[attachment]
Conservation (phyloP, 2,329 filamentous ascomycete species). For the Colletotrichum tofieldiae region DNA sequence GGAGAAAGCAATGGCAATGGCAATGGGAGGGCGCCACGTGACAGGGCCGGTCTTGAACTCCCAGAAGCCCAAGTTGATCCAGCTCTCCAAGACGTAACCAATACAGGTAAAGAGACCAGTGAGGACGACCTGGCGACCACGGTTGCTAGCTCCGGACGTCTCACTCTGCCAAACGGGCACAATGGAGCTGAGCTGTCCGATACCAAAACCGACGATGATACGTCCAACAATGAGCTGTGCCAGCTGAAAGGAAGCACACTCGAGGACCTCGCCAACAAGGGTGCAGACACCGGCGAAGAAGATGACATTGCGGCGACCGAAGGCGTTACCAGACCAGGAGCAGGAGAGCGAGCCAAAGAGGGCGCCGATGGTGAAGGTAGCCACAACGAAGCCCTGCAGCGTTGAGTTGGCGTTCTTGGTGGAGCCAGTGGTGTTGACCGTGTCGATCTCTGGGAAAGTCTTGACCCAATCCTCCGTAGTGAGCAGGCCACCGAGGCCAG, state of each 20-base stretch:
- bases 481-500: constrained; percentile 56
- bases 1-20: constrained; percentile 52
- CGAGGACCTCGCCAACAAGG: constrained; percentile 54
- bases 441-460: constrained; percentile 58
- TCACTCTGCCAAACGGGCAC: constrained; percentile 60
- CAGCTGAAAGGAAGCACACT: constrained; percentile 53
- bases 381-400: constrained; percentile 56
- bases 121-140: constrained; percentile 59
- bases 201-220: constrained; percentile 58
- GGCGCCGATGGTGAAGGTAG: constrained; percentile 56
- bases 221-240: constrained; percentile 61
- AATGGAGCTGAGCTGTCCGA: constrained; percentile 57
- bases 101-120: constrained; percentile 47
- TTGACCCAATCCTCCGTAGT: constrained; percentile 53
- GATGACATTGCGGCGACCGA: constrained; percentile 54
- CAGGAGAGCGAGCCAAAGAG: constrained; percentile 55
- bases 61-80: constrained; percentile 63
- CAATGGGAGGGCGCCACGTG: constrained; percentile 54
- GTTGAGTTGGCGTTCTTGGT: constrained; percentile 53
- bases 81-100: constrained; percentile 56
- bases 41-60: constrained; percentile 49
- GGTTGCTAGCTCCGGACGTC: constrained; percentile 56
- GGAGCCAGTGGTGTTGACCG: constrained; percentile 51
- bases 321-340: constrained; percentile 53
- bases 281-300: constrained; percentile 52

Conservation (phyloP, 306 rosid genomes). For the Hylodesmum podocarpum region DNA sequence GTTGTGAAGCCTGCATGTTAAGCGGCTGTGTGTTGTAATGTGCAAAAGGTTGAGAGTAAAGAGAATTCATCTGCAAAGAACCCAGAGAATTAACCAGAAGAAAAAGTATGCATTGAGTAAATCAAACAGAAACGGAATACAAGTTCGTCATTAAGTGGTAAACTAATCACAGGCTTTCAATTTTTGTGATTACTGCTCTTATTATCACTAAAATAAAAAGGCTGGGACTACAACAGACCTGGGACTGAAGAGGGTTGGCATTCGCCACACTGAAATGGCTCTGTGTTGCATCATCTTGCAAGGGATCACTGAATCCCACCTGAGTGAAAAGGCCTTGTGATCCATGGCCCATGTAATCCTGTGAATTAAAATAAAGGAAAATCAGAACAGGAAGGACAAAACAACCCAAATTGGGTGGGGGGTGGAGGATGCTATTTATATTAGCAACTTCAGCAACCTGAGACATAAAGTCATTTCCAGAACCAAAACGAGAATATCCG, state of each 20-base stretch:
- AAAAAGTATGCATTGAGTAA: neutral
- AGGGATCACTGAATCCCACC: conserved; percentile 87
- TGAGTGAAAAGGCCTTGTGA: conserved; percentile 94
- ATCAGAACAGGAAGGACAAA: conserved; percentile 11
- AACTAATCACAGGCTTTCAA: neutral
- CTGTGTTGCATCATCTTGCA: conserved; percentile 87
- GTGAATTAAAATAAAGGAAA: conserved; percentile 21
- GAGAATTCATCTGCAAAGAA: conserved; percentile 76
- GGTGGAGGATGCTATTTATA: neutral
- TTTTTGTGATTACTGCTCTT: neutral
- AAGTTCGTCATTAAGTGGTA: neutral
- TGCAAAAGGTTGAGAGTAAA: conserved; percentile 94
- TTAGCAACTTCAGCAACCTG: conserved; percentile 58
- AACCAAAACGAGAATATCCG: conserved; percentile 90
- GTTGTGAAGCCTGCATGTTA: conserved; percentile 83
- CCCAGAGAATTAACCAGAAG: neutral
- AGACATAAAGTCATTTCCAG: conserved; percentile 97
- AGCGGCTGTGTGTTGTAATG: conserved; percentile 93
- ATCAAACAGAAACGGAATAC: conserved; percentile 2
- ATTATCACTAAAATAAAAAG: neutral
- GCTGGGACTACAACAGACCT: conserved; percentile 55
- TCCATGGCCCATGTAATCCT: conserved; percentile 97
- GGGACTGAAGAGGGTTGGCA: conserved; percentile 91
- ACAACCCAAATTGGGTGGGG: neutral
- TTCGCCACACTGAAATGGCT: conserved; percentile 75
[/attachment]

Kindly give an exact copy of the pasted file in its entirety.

Conservation (phyloP, 2,329 filamentous ascomycete species). For the Colletotrichum tofieldiae region DNA sequence GGAGAAAGCAATGGCAATGGCAATGGGAGGGCGCCACGTGACAGGGCCGGTCTTGAACTCCCAGAAGCCCAAGTTGATCCAGCTCTCCAAGACGTAACCAATACAGGTAAAGAGACCAGTGAGGACGACCTGGCGACCACGGTTGCTAGCTCCGGACGTCTCACTCTGCCAAACGGGCACAATGGAGCTGAGCTGTCCGATACCAAAACCGACGATGATACGTCCAACAATGAGCTGTGCCAGCTGAAAGGAAGCACACTCGAGGACCTCGCCAACAAGGGTGCAGACACCGGCGAAGAAGATGACATTGCGGCGACCGAAGGCGTTACCAGACCAGGAGCAGGAGAGCGAGCCAAAGAGGGCGCCGATGGTGAAGGTAGCCACAACGAAGCCCTGCAGCGTTGAGTTGGCGTTCTTGGTGGAGCCAGTGGTGTTGACCGTGTCGATCTCTGGGAAAGTCTTGACCCAATCCTCCGTAGTGAGCAGGCCACCGAGGCCAG, state of each 20-base stretch:
- bases 481-500: constrained; percentile 56
- bases 1-20: constrained; percentile 52
- CGAGGACCTCGCCAACAAGG: constrained; percentile 54
- bases 441-460: constrained; percentile 58
- TCACTCTGCCAAACGGGCAC: constrained; percentile 60
- CAGCTGAAAGGAAGCACACT: constrained; percentile 53
- bases 381-400: constrained; percentile 56
- bases 121-140: constrained; percentile 59
- bases 201-220: constrained; percentile 58
- GGCGCCGATGGTGAAGGTAG: constrained; percentile 56
- bases 221-240: constrained; percentile 61
- AATGGAGCTGAGCTGTCCGA: constrained; percentile 57
- bases 101-120: constrained; percentile 47
- TTGACCCAATCCTCCGTAGT: constrained; percentile 53
- GATGACATTGCGGCGACCGA: constrained; percentile 54
- CAGGAGAGCGAGCCAAAGAG: constrained; percentile 55
- bases 61-80: constrained; percentile 63
- CAATGGGAGGGCGCCACGTG: constrained; percentile 54
- GTTGAGTTGGCGTTCTTGGT: constrained; percentile 53
- bases 81-100: constrained; percentile 56
- bases 41-60: constrained; percentile 49
- GGTTGCTAGCTCCGGACGTC: constrained; percentile 56
- GGAGCCAGTGGTGTTGACCG: constrained; percentile 51
- bases 321-340: constrained; percentile 53
- bases 281-300: constrained; percentile 52

Conservation (phyloP, 306 rosid genomes). For the Hylodesmum podocarpum region DNA sequence GTTGTGAAGCCTGCATGTTAAGCGGCTGTGTGTTGTAATGTGCAAAAGGTTGAGAGTAAAGAGAATTCATCTGCAAAGAACCCAGAGAATTAACCAGAAGAAAAAGTATGCATTGAGTAAATCAAACAGAAACGGAATACAAGTTCGTCATTAAGTGGTAAACTAATCACAGGCTTTCAATTTTTGTGATTACTGCTCTTATTATCACTAAAATAAAAAGGCTGGGACTACAACAGACCTGGGACTGAAGAGGGTTGGCATTCGCCACACTGAAATGGCTCTGTGTTGCATCATCTTGCAAGGGATCACTGAATCCCACCTGAGTGAAAAGGCCTTGTGATCCATGGCCCATGTAATCCTGTGAATTAAAATAAAGGAAAATCAGAACAGGAAGGACAAAACAACCCAAATTGGGTGGGGGGTGGAGGATGCTATTTATATTAGCAACTTCAGCAACCTGAGACATAAAGTCATTTCCAGAACCAAAACGAGAATATCCG, state of each 20-base stretch:
- AAAAAGTATGCATTGAGTAA: neutral
- AGGGATCACTGAATCCCACC: conserved; percentile 87
- TGAGTGAAAAGGCCTTGTGA: conserved; percentile 94
- ATCAGAACAGGAAGGACAAA: conserved; percentile 11
- AACTAATCACAGGCTTTCAA: neutral
- CTGTGTTGCATCATCTTGCA: conserved; percentile 87
- GTGAATTAAAATAAAGGAAA: conserved; percentile 21
- GAGAATTCATCTGCAAAGAA: conserved; percentile 76
- GGTGGAGGATGCTATTTATA: neutral
- TTTTTGTGATTACTGCTCTT: neutral
- AAGTTCGTCATTAAGTGGTA: neutral
- TGCAAAAGGTTGAGAGTAAA: conserved; percentile 94
- TTAGCAACTTCAGCAACCTG: conserved; percentile 58
- AACCAAAACGAGAATATCCG: conserved; percentile 90
- GTTGTGAAGCCTGCATGTTA: conserved; percentile 83
- CCCAGAGAATTAACCAGAAG: neutral
- AGACATAAAGTCATTTCCAG: conserved; percentile 97
- AGCGGCTGTGTGTTGTAATG: conserved; percentile 93
- ATCAAACAGAAACGGAATAC: conserved; percentile 2
- ATTATCACTAAAATAAAAAG: neutral
- GCTGGGACTACAACAGACCT: conserved; percentile 55
- TCCATGGCCCATGTAATCCT: conserved; percentile 97
- GGGACTGAAGAGGGTTGGCA: conserved; percentile 91
- ACAACCCAAATTGGGTGGGG: neutral
- TTCGCCACACTGAAATGGCT: conserved; percentile 75